Political candidates emphasize the threat crime poses to society, but there is seldom any analysis of why crime is such a problem. One of the causes is drug prohibition. As mentioned above, thousands of arrests each year involve non-violent offenses. We often hear about the lack of prison space and how violent offenders go through a revolving door when they enter prison, quickly returning to the streets. But we choose to arrest thousands of non-violent offenders and to fill our prisons with "drug criminals". Law enforcement does not focus on violent crimes, murders, armed robberies, domestic abuse, rape, or big money white collar crime--unless they tie in to drug enforcement. In fact, "[un many cities, urban law enforcement has become virtually synonymous with drug enforcement."
Some might argue that drug violators are inherently violent or evil and that law enforcement is properly focused on drug enforcement. It is simply not true that marijuana users are provoked to violence when they use marijuana. Any suspicion about a link between marijuana inmates were imprisoned for drug crimes. use and violence probably is connected to the mythology and demonization of marijuana that dates back to the 1930's and was discussed in an earlier section of this paper. It is not clear that cocaine or heroin are more violence-provoking than alcohol, but those drugs are not the subject of this paper. For the purposes of an argument to rationalize the regulation of marijuana, it is enough to point out that any violence associated with marijuana stems from our irrational policy choice and not from marijuana consumption per se. By criminalizing marijuana use, we create the conditions for a black market. Any thoughtful criminal would be remiss to overlook the vast sales potential of illegal drugs. Currently, "more than half of all organized crime revenues are believed to derive from the illicit drug business." By legalizing the sale of marijuana, we could begin to put a real dent in organized crime. Politicians who claim to be "tough on crime" but support drug prohibition ought to be asked why they support a policy that gives comfort and sustenance to organized crime.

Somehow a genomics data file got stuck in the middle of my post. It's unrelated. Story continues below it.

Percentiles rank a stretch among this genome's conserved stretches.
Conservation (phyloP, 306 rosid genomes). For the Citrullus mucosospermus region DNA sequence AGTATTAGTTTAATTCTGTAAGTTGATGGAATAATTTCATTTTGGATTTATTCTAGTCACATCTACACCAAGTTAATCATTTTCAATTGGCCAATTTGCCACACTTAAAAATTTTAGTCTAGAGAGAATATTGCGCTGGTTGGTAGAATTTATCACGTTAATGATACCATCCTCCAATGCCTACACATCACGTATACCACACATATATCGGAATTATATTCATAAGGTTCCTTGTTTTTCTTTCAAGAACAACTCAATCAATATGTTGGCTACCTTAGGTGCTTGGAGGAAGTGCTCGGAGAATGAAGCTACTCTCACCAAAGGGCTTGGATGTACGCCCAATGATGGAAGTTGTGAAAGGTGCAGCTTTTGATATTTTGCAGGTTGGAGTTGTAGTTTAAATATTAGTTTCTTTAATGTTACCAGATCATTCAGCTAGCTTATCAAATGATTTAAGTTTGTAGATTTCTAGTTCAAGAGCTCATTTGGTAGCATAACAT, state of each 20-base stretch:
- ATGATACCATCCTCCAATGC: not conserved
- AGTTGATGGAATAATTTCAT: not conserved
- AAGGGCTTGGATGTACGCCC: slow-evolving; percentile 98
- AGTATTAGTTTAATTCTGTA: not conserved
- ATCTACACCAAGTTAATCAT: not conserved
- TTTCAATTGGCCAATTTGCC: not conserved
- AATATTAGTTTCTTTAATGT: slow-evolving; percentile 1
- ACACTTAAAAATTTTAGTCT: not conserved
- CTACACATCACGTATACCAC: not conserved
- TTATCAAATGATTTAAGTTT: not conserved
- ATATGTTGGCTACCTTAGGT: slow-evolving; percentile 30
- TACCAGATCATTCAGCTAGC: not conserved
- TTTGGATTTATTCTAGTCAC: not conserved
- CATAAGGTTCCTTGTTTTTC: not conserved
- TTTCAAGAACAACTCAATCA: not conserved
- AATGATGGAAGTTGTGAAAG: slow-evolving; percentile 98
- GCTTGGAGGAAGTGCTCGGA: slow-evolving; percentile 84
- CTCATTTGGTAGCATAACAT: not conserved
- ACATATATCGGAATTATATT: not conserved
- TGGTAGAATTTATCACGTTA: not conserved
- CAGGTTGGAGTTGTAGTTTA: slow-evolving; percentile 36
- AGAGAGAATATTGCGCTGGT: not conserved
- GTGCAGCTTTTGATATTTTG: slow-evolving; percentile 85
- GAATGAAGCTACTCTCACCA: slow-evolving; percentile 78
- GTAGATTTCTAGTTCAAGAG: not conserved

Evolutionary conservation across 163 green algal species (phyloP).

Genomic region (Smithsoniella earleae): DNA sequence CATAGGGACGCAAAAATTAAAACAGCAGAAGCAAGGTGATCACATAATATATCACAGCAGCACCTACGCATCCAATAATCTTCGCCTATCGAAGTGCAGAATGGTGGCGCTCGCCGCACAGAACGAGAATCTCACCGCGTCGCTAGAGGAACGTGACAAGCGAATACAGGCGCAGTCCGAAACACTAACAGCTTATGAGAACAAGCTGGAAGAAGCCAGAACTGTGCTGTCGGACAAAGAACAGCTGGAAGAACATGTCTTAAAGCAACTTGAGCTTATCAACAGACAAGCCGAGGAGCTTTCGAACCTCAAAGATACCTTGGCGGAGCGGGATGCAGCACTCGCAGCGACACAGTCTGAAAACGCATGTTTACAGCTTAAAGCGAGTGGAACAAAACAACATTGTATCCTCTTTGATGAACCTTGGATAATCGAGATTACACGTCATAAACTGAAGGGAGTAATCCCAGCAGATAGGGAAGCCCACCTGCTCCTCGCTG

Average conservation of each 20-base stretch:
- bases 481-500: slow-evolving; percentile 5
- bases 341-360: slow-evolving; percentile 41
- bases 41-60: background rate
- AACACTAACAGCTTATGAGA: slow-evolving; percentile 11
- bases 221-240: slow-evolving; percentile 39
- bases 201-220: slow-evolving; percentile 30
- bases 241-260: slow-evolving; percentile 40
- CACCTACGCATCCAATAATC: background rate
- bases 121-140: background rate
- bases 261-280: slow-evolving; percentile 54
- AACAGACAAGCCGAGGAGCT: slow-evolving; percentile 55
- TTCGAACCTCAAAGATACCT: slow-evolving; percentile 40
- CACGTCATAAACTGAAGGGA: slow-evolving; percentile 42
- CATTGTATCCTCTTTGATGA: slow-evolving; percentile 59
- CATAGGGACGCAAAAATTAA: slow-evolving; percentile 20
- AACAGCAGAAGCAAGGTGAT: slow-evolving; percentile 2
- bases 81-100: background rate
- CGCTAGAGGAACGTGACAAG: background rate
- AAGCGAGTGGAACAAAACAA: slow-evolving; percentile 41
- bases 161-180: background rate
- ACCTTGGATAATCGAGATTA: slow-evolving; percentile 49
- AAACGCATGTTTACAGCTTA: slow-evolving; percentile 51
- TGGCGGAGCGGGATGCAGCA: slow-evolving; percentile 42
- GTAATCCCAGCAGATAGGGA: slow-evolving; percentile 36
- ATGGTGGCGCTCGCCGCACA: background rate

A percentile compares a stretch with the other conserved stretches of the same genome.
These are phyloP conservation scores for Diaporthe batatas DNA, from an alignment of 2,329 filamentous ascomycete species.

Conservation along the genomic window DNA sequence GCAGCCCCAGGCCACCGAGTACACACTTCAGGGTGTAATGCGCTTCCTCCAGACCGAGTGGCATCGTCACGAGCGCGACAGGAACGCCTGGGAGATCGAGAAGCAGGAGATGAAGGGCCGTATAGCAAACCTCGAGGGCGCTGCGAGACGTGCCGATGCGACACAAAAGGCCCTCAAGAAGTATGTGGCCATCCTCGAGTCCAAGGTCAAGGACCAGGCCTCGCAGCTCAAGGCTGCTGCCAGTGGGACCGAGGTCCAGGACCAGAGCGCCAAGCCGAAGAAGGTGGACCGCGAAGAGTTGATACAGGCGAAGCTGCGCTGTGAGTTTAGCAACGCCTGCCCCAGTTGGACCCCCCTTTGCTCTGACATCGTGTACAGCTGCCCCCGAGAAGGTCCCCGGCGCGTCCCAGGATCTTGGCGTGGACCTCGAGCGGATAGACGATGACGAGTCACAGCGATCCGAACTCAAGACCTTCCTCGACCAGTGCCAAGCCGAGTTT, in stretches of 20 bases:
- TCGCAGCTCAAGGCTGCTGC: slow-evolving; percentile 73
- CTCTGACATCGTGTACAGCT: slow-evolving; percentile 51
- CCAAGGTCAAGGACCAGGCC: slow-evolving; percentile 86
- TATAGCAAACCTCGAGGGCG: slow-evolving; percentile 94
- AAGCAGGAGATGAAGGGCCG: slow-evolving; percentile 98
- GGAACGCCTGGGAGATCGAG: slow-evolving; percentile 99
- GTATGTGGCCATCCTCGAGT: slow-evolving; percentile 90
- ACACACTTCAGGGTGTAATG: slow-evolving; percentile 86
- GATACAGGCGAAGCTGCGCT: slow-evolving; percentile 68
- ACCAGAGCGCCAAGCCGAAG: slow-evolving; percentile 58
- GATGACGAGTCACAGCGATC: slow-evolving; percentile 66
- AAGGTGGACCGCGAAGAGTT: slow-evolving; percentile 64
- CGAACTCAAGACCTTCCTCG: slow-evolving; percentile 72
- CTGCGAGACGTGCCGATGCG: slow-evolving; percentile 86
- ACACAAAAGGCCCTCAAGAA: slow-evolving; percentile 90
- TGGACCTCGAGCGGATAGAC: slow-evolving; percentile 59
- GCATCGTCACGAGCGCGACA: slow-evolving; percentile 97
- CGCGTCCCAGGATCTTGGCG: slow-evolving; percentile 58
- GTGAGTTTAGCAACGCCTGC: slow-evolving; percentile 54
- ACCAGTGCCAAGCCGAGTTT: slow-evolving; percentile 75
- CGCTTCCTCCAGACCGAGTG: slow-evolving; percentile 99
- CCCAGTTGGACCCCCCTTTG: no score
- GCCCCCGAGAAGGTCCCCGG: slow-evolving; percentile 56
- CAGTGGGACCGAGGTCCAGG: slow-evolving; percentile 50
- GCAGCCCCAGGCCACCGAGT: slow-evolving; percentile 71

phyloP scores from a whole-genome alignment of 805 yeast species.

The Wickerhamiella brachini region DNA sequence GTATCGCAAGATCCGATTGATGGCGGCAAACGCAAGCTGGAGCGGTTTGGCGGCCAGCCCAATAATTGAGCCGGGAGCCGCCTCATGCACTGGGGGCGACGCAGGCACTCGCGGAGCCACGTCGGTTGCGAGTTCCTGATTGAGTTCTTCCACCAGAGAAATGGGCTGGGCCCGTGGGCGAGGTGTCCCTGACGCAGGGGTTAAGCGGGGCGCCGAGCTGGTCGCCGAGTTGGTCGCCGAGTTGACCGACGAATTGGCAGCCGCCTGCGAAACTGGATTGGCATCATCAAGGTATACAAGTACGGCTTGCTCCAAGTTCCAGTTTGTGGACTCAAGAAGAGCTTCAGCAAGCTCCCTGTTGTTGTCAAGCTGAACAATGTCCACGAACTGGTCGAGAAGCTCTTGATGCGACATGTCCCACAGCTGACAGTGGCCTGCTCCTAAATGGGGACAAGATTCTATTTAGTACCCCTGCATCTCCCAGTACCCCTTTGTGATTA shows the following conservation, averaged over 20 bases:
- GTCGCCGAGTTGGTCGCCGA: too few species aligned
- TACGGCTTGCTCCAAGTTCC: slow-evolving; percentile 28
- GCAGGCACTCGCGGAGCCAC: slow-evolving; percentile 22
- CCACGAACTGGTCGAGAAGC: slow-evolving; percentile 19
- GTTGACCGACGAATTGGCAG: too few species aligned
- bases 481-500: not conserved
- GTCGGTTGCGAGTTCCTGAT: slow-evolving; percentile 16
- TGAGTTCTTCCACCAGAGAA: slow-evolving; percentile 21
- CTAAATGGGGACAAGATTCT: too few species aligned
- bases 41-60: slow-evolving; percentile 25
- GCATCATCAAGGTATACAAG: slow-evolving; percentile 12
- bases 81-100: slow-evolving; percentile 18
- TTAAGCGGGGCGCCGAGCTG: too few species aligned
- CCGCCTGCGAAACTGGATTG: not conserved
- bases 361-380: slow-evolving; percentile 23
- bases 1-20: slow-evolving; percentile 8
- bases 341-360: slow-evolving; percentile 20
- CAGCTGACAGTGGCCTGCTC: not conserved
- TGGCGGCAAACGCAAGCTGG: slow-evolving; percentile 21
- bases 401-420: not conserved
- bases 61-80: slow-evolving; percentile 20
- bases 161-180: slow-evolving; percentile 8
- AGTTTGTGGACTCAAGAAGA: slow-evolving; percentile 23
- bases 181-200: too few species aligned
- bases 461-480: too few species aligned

The costs of drug prohibition are wasted law enforcement resources, unregulated sales of adulterated marijuana, lost tax revenues that could derive from legal sales of marijuana, violence associated with organized criminal drug trafficking and sales, and diversion of public attention away from real problems onto a phony war against marijuana and other drugs. The benefits are more difficult to see. Some argue that drug prohibition reduces the use of marijuana. This may be true, but there are still~millions of users we force to surreptitiously purchase marijuana. And increased marijuana use might not be a negative thing if the public does indeed substitute marijuana for more dangerous drugs like alcohol. This would bring a quantifiable savings in health costs and an unquantifiable savings in human lives not lost to drunk drivers, cirrhosis of the liver, domestic abuse or any of the other dangers associated with alcohol abuse. One could argue that marijuana should not be accessible to children but of course marijuana need not be legally saleable to minors. Some argue that not enough is known about the long term effects of marijuana on the brain. This is a more troubling argument. However, currently legal drugs like nicotine and alcohol have long term destructive health effects that we know about and this does not halt their sales. If FDA decides that it is in fact a concern, it could require labeling indicating that use of marijuana may produce long term harm to the brain, similar to the Surgeon General's warning on packs of cigarettes. The very fact that marijuana is illegal makes it difficult to gather information about its effects--scientific studies are curbed, users are reluctant to participate in surveys or investigations. And the long list of arguments for legalization cited previously outweigh this one uncertainty.
II.Legal Obstacles to Rational Regulation of Marijuana
A.The Current Regulatory Framework
There are formidable legal obstacles standing in the way of legalization and rational FDA regulation of marijuana. Marijuana is specifically excluded from the Food, Drug, and Cosmetic Act and placed under Department of Justice jurisdiction by the Controlled Substances Act of l970. Petitions to the Attorney General and appeals to the judicial system over the past two decades have failed to achieve re-classification of marijuana under the Controlled Substances Act. Marijuana is currently classified as a Schedule I substance, the category reserved for the most dangerous and addictive substances that possess no medicinal value. The current regulatory scheme is wildly inappropriate, based on transparent myths about marijuana instead of thoughtful evaluation of scientific knowledge.